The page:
The environmental advocacy group Environmental Defence has dubbed it “the most destructive project on earth” and Al Gore calls it “truly nuts”. To make matters substantially worse, the process generates two to five times more greenhouse gas emissions than oil pumped from a conventional well. Which sheds some much needed light on the ginormous elephant permanently camped out in the oil industry’s living room: climate change.
The irony that the very companies making the biggest profits in history (earlier this year, Shell, ChevronTexaco, ExxonMobil and BP reported profits of 27.6, 18.7, 40.6 and 17.3 billion US dollars, respectively; China’s state-owned oil firm PetroChina is the world’s largest company, worth US$1 trillion) are also the ones who keep us hooked on oil and are major contributors to global warming is lost on fewer and fewer people. As is the fact that the same companies are now pushing for increased oil exploration in the ecologically übersensitive Arctic which is only possible because of excessively melting sea ice.
Not even biofuels – the pet hope of many an environmentalist – can provide a silver bullet solution. New scientific studies have shown that when everything is taken into account, biofuel crops may actually cause an overall increase in greenhouse gas emissions. Comments UK writer and activist George Monbiot: “Apart from used chip fat, there is no such thing as a sustainable biofuel” and that may be enough to drive a bunch of diesel trucks, but not our current economy.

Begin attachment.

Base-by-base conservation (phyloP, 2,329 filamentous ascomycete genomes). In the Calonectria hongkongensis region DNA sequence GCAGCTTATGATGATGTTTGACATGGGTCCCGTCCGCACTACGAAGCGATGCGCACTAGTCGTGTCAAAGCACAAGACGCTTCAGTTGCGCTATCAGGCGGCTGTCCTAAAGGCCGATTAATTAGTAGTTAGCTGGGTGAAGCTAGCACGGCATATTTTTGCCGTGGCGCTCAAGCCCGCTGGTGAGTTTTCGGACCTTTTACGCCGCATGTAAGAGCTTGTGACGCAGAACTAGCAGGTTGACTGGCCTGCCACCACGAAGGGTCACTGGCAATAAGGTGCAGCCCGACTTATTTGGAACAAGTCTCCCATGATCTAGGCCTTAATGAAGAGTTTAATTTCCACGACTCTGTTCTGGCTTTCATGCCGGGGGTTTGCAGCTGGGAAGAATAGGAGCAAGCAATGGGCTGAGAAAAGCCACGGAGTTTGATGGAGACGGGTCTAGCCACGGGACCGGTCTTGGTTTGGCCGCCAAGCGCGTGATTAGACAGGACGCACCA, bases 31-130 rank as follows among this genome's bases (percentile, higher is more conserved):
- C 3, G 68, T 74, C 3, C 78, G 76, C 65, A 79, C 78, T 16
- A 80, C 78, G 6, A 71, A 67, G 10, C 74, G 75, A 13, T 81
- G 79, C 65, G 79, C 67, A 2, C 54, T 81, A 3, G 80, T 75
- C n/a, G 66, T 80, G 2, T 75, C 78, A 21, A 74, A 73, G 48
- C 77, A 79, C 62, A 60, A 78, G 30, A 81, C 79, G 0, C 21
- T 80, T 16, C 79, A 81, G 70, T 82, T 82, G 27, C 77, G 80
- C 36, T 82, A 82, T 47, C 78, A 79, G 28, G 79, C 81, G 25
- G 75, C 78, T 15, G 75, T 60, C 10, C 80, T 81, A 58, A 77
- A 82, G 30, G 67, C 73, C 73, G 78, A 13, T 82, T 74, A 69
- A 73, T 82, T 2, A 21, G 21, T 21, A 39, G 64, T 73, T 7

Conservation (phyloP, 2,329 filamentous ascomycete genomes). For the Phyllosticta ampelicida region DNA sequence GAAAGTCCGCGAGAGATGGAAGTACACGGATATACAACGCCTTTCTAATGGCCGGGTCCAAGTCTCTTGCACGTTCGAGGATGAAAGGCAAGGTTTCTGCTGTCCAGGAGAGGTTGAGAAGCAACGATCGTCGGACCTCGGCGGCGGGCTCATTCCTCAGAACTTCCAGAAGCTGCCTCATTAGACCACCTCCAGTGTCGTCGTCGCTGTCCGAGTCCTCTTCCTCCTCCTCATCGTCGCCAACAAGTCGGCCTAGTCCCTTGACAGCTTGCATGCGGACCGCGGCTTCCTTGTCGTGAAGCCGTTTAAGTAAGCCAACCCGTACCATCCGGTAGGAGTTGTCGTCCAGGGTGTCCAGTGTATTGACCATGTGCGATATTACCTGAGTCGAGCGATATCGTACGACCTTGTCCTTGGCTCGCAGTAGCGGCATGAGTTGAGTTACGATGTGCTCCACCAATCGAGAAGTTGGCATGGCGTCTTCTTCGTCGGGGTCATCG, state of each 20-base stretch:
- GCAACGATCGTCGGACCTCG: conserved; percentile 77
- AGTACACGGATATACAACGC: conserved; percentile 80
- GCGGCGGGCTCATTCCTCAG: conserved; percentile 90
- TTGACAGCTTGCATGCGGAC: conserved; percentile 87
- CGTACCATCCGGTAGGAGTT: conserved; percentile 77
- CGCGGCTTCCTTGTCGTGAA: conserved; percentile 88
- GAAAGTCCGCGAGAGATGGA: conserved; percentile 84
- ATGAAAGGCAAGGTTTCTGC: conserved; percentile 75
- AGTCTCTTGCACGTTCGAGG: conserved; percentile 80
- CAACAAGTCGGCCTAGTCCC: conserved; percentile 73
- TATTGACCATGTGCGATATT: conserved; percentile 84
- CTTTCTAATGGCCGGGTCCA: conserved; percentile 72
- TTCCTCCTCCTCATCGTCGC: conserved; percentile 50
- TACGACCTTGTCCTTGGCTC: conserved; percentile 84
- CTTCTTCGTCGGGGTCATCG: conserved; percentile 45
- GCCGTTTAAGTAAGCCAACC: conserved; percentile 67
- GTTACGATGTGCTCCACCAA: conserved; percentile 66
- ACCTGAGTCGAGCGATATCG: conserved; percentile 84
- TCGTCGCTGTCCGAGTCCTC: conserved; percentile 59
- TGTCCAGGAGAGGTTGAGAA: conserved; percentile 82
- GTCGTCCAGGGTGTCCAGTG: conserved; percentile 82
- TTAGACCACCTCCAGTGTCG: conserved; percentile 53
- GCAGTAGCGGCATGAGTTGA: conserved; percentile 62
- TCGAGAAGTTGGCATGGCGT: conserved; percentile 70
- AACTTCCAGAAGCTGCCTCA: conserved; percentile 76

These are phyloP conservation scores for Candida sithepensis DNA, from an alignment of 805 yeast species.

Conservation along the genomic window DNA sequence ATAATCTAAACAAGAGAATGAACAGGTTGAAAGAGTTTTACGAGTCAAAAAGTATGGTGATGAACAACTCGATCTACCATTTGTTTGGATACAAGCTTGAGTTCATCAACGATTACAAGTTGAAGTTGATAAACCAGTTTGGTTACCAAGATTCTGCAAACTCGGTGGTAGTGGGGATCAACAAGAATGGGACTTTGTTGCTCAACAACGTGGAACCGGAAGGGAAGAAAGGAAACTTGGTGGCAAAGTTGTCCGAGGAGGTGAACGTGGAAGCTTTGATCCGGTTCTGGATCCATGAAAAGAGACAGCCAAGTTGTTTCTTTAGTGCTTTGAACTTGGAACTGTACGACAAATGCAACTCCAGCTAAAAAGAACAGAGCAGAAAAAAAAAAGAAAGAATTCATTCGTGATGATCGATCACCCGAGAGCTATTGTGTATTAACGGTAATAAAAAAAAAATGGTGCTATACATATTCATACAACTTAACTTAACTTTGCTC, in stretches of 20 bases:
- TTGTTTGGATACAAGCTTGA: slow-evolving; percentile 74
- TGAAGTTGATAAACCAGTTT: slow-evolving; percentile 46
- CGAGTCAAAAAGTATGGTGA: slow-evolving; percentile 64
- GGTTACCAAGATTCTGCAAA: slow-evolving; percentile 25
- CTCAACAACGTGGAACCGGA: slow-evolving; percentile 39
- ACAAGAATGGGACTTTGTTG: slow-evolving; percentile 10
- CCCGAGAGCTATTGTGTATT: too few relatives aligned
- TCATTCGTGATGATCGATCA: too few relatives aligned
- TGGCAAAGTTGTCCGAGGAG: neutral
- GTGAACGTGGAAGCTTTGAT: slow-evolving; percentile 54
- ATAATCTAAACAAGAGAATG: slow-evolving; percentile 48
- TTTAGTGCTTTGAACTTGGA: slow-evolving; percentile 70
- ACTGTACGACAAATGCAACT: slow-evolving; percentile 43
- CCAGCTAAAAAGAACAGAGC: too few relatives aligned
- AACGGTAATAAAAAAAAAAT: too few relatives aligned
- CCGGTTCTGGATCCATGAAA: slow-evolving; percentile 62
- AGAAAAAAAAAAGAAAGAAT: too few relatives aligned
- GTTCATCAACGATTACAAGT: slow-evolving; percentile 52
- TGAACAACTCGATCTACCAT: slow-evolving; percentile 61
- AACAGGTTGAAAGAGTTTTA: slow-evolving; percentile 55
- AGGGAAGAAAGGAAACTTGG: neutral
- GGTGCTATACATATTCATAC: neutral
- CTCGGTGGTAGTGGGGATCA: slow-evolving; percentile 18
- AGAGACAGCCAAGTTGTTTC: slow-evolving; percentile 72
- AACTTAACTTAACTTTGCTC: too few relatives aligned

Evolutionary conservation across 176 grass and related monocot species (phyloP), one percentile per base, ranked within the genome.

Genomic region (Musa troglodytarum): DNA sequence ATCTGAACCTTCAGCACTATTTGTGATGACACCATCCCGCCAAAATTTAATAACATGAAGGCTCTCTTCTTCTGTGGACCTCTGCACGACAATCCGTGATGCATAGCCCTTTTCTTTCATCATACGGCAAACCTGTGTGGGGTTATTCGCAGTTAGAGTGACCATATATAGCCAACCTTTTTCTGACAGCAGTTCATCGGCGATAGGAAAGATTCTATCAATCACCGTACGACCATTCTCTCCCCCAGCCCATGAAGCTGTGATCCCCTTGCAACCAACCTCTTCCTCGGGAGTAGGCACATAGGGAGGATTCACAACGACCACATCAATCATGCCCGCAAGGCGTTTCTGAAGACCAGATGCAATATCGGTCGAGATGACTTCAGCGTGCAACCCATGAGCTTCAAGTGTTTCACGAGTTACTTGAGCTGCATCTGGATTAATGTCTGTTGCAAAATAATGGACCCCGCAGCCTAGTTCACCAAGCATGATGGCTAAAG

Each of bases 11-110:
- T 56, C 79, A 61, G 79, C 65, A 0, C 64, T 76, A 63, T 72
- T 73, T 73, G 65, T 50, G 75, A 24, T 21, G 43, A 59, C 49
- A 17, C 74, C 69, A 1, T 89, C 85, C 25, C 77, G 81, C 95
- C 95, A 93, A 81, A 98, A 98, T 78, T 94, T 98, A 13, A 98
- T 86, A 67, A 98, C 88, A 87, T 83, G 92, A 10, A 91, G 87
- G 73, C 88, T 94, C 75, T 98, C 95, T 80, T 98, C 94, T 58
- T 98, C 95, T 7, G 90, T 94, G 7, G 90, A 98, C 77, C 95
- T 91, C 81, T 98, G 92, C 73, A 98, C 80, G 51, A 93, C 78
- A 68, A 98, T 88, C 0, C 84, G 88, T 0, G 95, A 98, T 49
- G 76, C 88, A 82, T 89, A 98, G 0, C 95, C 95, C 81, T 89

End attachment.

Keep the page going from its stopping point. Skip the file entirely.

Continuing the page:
Exactly when global Peak Oil will occur is a tricky thing to predict. The fact that it will occur, however, is no longer in doubt. Intermittent water and electricity shortages in the last five years have taught Captonians that even such very basic resources can no longer just be assumed to flow freely from taps and plugs until the end of time. Similarly, fuel price increases and the prospect of R10 per litre of petrol, have started to shatter the assumption that our ever-growing hunger for oil will be met indefinitely by rising supplies (although it should be noted that most analysts link the recent petrol price increases to the activities of financial speculators, rather than to economic fundamentals of demand and supply).